- Trinity: 1 million trees on 150,000 acres
- Shasta: 305,000 trees on 115,000 acres
- Tehama: 318,000 trees on 67,000 acres
Yesterday I drove from Redmond, Oregon down here to Siskiyou County, a four hour drive, about two hours of it through smoke from a distant fire, (the Bootleg fire?), and through burnt forest, ranging from singed to totally black smoking ashscape, and still more through trees that looked dry and gnarled and unwell and ready to burn. It was over 90 degrees most of the way, dry, staying hot until 8 or 9 pm at night. A fire crew was cutting down a big old tree by the side of Highway 97, and not far beyond that was the ruins of a motel that had been burned to the ground, except for a sign, “MOTEL.”
Burnt over forest country makes me think of the start of Hemingway’s “Big Two-Hearted River”:
The train went on up the track out of sight, around one of the hills of burnt timber. Nick sat down on the bundle of canvas and bedding the baggage man had pitched out of the door of the baggage car. There was no town, nothing but the rails and the burned-over country. The thirteen saloons that had lined the one street of Seney had not left a trace. The foundations of the Mansion House hotel stuck up above the ground. The stone was chipped and split by the fire. It was all that was left of the town of Seney. Even the surface had been burned off the ground.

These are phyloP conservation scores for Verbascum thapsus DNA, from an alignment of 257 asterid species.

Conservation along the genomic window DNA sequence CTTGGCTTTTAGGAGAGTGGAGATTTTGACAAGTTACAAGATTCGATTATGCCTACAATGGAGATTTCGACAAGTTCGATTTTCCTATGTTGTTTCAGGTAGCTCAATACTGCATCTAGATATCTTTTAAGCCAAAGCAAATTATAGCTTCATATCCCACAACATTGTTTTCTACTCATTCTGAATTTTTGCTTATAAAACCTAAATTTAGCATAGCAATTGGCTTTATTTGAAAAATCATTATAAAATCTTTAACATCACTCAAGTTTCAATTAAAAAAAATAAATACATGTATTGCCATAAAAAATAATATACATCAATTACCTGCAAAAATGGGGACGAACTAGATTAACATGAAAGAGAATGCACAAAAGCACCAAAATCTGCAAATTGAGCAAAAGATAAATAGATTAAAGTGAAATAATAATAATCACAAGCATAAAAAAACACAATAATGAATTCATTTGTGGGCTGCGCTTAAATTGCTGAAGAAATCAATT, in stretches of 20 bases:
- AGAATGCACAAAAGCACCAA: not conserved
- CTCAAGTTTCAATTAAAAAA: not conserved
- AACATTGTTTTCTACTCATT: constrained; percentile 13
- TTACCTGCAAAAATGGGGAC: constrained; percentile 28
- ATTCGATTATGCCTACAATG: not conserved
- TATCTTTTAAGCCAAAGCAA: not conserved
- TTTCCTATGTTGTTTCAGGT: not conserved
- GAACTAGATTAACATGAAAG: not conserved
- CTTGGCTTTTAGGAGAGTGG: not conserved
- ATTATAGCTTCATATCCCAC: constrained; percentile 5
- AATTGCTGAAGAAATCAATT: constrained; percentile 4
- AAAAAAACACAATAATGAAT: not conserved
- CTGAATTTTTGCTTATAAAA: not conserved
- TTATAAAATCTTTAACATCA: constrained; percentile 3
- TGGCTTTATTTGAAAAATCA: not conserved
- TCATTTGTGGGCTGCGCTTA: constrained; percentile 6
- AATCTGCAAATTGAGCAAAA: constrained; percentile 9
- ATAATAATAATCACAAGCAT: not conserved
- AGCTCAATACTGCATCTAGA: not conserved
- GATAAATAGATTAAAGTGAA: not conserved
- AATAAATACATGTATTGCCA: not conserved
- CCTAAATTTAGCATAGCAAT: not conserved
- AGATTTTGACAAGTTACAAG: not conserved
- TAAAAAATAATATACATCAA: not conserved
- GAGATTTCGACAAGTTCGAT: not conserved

Nick looked at the burned-over stretch of hillside, where he had expected to find the scattered houses of the town and then walked down the railroad track to the bridge over the river. The river was there. It swirled against the log spires of the bridge. Nick looked down into the clear, brown water, colored from the pebbly bottom, and watched the trout keeping themselves steady in the current with wavering fins. As he watched them they changed their again by quick angles, only to hold steady in the fast water again. Nick watched them a long time.